1. I think the AI people just want to run around snarling “we bad! we bad!” to distract attention from the fact that they really are bad… at making computers do anything that isn’t highly deterministic.


          2. To be fair, circuit board design is really fun– one of my favorite parts of AT school. With enough layers of y/n and some clever switches, you can get some really amazing results– but it’s really just a Chinese Room.

            The temptation to think that you can boil everything down to a program is very great– heck, it might even be theoretically possible. If it can’t go outside of the programming, though, it’s still not AI in the scifi sense.


    2. Jerry,

      I am writing a thesis examining the ideas of Searle and Dennett in the area of consciousness and intentionality (the directedness of thoughts toward their objects, or simply, having thoughts of or about other things). You give a daunting task of defining consciousness in a short blog post as I recently finished Dennett’s book, Consciousness Explained which filled over 450 pages.

      However, with that said, among the features of consciousness that Dennett treats as an “as if” feature and Searle regards as a real feature that I believe the latter would say that machines will never achieve is that of intentionality. Machines don’t have thoughts as such. Sure, we say they think, but really we treat them as if they were thinking like we think. Still, they don’t have thoughts about the subjects and don’t have intrinsic intentionality. Any intentionality that they have is derived from their programming and the programmers behind that code. For example, when I look up a map on Google, it has intentionality as it is about the location for which I am searching, but that intentionality is there because I derive meaning from the people who programmed it in to reflect the destination for which I am searching. The computer that delivered the information has no thought about the map or its contents.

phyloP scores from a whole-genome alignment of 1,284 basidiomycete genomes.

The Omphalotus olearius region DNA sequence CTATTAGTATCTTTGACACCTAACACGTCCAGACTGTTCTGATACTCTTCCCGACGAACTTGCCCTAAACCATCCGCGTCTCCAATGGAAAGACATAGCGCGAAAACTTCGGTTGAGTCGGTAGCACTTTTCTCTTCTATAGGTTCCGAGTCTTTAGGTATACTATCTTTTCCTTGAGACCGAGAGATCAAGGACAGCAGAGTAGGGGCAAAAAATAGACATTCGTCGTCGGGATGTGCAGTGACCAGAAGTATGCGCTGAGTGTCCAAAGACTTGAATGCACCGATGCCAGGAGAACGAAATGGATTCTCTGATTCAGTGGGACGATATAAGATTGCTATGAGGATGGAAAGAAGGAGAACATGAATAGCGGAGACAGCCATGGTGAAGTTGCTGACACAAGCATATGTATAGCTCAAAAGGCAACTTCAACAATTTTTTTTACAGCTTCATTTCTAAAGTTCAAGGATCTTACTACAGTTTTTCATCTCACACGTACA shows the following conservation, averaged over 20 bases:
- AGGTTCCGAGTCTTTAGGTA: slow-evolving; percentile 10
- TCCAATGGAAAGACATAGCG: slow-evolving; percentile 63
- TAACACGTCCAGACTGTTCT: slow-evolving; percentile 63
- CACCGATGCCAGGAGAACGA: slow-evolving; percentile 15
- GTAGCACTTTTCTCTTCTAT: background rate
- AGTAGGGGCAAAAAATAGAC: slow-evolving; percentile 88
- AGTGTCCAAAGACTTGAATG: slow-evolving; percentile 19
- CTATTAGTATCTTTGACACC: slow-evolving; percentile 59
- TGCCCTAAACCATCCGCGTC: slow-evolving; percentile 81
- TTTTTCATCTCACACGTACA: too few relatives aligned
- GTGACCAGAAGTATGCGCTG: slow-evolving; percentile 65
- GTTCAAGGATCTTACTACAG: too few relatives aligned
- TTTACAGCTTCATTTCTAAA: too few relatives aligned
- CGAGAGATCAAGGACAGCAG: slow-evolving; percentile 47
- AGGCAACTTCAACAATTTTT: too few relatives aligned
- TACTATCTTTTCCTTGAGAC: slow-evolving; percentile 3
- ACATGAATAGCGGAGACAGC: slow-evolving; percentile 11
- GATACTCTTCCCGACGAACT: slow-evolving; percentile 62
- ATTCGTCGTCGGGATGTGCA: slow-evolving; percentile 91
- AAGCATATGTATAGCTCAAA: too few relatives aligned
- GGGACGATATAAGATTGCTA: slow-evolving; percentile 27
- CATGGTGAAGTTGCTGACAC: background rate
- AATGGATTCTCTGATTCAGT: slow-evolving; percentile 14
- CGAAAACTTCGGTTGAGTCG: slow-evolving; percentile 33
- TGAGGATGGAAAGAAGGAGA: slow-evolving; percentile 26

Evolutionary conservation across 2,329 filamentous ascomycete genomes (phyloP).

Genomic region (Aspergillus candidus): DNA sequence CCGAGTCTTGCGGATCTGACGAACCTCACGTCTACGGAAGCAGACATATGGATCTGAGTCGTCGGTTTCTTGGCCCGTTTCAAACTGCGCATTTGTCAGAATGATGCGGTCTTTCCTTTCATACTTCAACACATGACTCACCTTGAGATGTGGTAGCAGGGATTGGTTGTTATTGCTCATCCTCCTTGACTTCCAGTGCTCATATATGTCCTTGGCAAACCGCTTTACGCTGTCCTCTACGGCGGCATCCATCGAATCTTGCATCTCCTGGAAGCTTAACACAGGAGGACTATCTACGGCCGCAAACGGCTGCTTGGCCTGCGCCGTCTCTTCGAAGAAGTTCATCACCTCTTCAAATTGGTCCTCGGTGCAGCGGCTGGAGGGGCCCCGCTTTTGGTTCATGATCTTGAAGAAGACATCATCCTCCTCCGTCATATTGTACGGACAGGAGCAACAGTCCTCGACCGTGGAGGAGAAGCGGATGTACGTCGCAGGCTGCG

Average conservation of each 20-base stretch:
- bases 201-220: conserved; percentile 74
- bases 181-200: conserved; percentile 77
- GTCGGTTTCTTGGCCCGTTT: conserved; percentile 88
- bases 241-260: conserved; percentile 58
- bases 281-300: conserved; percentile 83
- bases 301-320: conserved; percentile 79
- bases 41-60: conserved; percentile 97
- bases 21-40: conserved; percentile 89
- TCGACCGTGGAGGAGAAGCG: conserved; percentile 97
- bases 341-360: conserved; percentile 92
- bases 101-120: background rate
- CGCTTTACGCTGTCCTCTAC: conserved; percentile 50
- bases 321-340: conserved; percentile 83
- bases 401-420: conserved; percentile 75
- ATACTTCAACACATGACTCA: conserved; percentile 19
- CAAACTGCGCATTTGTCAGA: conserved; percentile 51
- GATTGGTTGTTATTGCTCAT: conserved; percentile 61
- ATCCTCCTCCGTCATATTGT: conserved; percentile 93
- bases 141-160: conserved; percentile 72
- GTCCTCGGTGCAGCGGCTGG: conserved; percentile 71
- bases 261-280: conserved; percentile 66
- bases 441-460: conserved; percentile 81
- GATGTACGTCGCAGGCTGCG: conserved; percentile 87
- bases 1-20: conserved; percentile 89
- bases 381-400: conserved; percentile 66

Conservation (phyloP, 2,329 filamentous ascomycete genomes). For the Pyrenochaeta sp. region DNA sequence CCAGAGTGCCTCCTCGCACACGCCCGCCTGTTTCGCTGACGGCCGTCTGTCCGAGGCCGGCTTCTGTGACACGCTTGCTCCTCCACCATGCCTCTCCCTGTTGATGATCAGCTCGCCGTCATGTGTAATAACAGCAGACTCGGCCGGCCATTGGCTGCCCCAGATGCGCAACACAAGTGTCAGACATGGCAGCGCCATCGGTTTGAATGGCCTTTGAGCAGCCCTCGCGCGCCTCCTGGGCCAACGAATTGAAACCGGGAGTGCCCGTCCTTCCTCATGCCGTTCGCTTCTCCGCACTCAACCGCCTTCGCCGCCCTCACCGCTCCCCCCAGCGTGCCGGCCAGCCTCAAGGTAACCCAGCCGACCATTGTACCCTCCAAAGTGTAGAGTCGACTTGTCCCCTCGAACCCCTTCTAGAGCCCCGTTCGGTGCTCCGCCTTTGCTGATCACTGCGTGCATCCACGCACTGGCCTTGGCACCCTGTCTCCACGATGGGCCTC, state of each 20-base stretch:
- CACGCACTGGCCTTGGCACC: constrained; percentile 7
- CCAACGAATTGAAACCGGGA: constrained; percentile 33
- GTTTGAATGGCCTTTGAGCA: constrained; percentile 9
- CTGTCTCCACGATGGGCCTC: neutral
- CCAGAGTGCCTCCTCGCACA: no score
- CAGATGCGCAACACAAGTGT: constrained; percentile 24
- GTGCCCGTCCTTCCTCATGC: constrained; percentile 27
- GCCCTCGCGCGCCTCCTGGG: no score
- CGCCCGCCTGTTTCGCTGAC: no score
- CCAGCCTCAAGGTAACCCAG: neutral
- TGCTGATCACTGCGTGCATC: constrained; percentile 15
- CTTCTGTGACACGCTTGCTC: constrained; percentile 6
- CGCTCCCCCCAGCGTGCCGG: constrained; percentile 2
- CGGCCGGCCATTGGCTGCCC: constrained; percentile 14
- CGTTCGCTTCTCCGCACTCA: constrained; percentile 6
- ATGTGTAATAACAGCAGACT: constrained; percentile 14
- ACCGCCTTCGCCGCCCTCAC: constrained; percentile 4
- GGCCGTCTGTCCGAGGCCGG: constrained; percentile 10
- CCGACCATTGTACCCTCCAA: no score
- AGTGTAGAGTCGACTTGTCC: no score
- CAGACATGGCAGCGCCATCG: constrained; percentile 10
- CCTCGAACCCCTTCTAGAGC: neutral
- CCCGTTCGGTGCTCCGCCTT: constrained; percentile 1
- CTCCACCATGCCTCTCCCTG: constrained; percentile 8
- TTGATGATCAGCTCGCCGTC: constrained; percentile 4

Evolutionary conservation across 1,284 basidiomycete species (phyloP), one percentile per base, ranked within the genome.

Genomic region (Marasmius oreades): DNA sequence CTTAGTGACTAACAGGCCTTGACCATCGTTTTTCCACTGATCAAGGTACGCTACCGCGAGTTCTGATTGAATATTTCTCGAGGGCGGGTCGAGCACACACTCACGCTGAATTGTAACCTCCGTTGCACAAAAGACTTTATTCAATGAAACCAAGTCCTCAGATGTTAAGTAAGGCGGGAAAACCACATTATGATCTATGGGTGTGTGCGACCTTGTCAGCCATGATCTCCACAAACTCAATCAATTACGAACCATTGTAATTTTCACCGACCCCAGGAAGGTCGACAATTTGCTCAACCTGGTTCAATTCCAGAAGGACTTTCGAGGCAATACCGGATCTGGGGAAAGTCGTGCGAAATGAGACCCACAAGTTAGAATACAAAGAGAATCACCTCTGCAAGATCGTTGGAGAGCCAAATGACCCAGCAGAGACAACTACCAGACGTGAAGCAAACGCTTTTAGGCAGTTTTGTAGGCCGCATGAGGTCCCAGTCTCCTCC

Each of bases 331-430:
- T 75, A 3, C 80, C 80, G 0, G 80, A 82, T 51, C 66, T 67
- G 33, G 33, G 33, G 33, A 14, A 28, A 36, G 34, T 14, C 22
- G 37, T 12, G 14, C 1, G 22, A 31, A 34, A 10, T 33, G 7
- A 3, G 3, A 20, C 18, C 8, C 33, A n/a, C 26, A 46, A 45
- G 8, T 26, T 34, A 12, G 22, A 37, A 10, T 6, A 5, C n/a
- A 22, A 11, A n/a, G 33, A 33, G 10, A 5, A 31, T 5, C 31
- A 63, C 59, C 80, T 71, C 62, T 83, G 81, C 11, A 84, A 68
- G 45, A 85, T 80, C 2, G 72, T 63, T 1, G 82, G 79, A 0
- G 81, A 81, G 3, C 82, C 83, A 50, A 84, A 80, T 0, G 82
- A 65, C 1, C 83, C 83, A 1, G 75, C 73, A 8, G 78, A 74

Searle holds to a view of weak AI, but, I believe, would not hold to a view of strong AI. Dennett would hold to strong AI, but it is treated “as if” intelligence, just as he believes we exhibit “as if” intelligence, intentionality, and even, consciousness.


  4. Won’t it be the other way around? Humans will merge with artificial computer intelligence. We won’t be holding it in our hands (ala smart phone device or tablet), it’ll be written to our memories or device that’s implanted in our brain that we can somehow access. It’ll be a PED of a different sort, Performance Enhancing Devices (instead of drugs).